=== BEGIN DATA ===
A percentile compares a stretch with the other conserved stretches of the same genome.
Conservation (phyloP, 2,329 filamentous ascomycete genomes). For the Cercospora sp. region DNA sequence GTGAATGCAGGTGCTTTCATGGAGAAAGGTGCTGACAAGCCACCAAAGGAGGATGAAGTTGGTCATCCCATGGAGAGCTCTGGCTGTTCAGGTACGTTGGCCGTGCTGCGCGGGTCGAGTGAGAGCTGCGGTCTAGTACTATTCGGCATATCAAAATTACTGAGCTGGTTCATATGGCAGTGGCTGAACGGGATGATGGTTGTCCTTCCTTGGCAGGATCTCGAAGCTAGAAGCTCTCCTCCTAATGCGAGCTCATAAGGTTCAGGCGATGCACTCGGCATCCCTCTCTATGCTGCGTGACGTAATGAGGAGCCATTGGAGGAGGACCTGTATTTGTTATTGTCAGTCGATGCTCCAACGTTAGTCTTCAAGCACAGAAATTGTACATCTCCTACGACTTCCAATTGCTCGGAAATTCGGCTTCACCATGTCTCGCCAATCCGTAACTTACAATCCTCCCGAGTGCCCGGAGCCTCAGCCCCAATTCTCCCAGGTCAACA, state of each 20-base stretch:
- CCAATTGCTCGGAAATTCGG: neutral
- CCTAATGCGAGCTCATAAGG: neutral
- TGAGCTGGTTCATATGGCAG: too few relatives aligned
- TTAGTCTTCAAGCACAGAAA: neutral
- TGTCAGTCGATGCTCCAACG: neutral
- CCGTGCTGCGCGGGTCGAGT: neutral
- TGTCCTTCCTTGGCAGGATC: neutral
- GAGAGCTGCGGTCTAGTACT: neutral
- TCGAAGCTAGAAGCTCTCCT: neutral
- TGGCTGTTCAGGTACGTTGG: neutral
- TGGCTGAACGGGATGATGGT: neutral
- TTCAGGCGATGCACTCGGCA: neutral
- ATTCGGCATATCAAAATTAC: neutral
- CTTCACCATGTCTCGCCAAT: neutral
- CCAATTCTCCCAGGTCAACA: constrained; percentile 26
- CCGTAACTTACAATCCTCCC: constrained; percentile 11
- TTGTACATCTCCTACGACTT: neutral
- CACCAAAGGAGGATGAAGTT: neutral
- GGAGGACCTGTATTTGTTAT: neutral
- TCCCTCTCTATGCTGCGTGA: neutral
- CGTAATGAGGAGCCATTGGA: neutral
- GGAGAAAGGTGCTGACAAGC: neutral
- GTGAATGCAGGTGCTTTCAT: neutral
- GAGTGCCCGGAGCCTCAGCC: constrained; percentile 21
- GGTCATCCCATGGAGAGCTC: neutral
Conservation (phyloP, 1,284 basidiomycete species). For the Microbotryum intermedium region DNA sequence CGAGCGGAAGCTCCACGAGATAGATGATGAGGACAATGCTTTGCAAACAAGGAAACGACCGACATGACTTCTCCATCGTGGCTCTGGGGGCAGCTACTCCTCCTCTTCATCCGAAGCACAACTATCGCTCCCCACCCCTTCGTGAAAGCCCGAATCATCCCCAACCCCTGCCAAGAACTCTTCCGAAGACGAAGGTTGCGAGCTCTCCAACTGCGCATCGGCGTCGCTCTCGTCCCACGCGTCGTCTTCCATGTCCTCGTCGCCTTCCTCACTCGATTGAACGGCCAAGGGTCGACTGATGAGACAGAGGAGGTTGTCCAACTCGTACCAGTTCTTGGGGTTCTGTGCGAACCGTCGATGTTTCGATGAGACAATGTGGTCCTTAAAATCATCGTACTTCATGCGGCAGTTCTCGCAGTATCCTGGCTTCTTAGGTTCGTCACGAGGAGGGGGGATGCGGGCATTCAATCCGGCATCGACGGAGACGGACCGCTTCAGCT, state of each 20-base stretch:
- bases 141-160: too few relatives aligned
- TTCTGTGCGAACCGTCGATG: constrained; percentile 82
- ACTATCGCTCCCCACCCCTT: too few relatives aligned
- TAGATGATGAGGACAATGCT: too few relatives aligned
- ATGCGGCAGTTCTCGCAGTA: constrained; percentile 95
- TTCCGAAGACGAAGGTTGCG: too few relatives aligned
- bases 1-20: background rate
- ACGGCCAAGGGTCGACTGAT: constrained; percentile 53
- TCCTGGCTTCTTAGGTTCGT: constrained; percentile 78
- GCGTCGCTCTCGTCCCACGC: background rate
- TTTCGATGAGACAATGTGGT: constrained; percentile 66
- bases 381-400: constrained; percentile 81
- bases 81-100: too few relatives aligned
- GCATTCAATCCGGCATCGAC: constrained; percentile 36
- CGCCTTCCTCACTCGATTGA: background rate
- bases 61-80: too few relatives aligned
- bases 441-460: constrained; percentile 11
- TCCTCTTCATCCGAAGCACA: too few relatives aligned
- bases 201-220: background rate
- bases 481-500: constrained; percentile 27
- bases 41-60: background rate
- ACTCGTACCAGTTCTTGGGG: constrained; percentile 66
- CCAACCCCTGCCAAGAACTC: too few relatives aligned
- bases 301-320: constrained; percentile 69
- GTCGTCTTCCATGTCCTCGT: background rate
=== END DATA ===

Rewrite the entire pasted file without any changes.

A percentile compares a stretch with the other conserved stretches of the same genome.
Conservation (phyloP, 2,329 filamentous ascomycete genomes). For the Cercospora sp. region DNA sequence GTGAATGCAGGTGCTTTCATGGAGAAAGGTGCTGACAAGCCACCAAAGGAGGATGAAGTTGGTCATCCCATGGAGAGCTCTGGCTGTTCAGGTACGTTGGCCGTGCTGCGCGGGTCGAGTGAGAGCTGCGGTCTAGTACTATTCGGCATATCAAAATTACTGAGCTGGTTCATATGGCAGTGGCTGAACGGGATGATGGTTGTCCTTCCTTGGCAGGATCTCGAAGCTAGAAGCTCTCCTCCTAATGCGAGCTCATAAGGTTCAGGCGATGCACTCGGCATCCCTCTCTATGCTGCGTGACGTAATGAGGAGCCATTGGAGGAGGACCTGTATTTGTTATTGTCAGTCGATGCTCCAACGTTAGTCTTCAAGCACAGAAATTGTACATCTCCTACGACTTCCAATTGCTCGGAAATTCGGCTTCACCATGTCTCGCCAATCCGTAACTTACAATCCTCCCGAGTGCCCGGAGCCTCAGCCCCAATTCTCCCAGGTCAACA, state of each 20-base stretch:
- CCAATTGCTCGGAAATTCGG: neutral
- CCTAATGCGAGCTCATAAGG: neutral
- TGAGCTGGTTCATATGGCAG: too few relatives aligned
- TTAGTCTTCAAGCACAGAAA: neutral
- TGTCAGTCGATGCTCCAACG: neutral
- CCGTGCTGCGCGGGTCGAGT: neutral
- TGTCCTTCCTTGGCAGGATC: neutral
- GAGAGCTGCGGTCTAGTACT: neutral
- TCGAAGCTAGAAGCTCTCCT: neutral
- TGGCTGTTCAGGTACGTTGG: neutral
- TGGCTGAACGGGATGATGGT: neutral
- TTCAGGCGATGCACTCGGCA: neutral
- ATTCGGCATATCAAAATTAC: neutral
- CTTCACCATGTCTCGCCAAT: neutral
- CCAATTCTCCCAGGTCAACA: constrained; percentile 26
- CCGTAACTTACAATCCTCCC: constrained; percentile 11
- TTGTACATCTCCTACGACTT: neutral
- CACCAAAGGAGGATGAAGTT: neutral
- GGAGGACCTGTATTTGTTAT: neutral
- TCCCTCTCTATGCTGCGTGA: neutral
- CGTAATGAGGAGCCATTGGA: neutral
- GGAGAAAGGTGCTGACAAGC: neutral
- GTGAATGCAGGTGCTTTCAT: neutral
- GAGTGCCCGGAGCCTCAGCC: constrained; percentile 21
- GGTCATCCCATGGAGAGCTC: neutral
Conservation (phyloP, 1,284 basidiomycete species). For the Microbotryum intermedium region DNA sequence CGAGCGGAAGCTCCACGAGATAGATGATGAGGACAATGCTTTGCAAACAAGGAAACGACCGACATGACTTCTCCATCGTGGCTCTGGGGGCAGCTACTCCTCCTCTTCATCCGAAGCACAACTATCGCTCCCCACCCCTTCGTGAAAGCCCGAATCATCCCCAACCCCTGCCAAGAACTCTTCCGAAGACGAAGGTTGCGAGCTCTCCAACTGCGCATCGGCGTCGCTCTCGTCCCACGCGTCGTCTTCCATGTCCTCGTCGCCTTCCTCACTCGATTGAACGGCCAAGGGTCGACTGATGAGACAGAGGAGGTTGTCCAACTCGTACCAGTTCTTGGGGTTCTGTGCGAACCGTCGATGTTTCGATGAGACAATGTGGTCCTTAAAATCATCGTACTTCATGCGGCAGTTCTCGCAGTATCCTGGCTTCTTAGGTTCGTCACGAGGAGGGGGGATGCGGGCATTCAATCCGGCATCGACGGAGACGGACCGCTTCAGCT, state of each 20-base stretch:
- bases 141-160: too few relatives aligned
- TTCTGTGCGAACCGTCGATG: constrained; percentile 82
- ACTATCGCTCCCCACCCCTT: too few relatives aligned
- TAGATGATGAGGACAATGCT: too few relatives aligned
- ATGCGGCAGTTCTCGCAGTA: constrained; percentile 95
- TTCCGAAGACGAAGGTTGCG: too few relatives aligned
- bases 1-20: background rate
- ACGGCCAAGGGTCGACTGAT: constrained; percentile 53
- TCCTGGCTTCTTAGGTTCGT: constrained; percentile 78
- GCGTCGCTCTCGTCCCACGC: background rate
- TTTCGATGAGACAATGTGGT: constrained; percentile 66
- bases 381-400: constrained; percentile 81
- bases 81-100: too few relatives aligned
- GCATTCAATCCGGCATCGAC: constrained; percentile 36
- CGCCTTCCTCACTCGATTGA: background rate
- bases 61-80: too few relatives aligned
- bases 441-460: constrained; percentile 11
- TCCTCTTCATCCGAAGCACA: too few relatives aligned
- bases 201-220: background rate
- bases 481-500: constrained; percentile 27
- bases 41-60: background rate
- ACTCGTACCAGTTCTTGGGG: constrained; percentile 66
- CCAACCCCTGCCAAGAACTC: too few relatives aligned
- bases 301-320: constrained; percentile 69
- GTCGTCTTCCATGTCCTCGT: background rate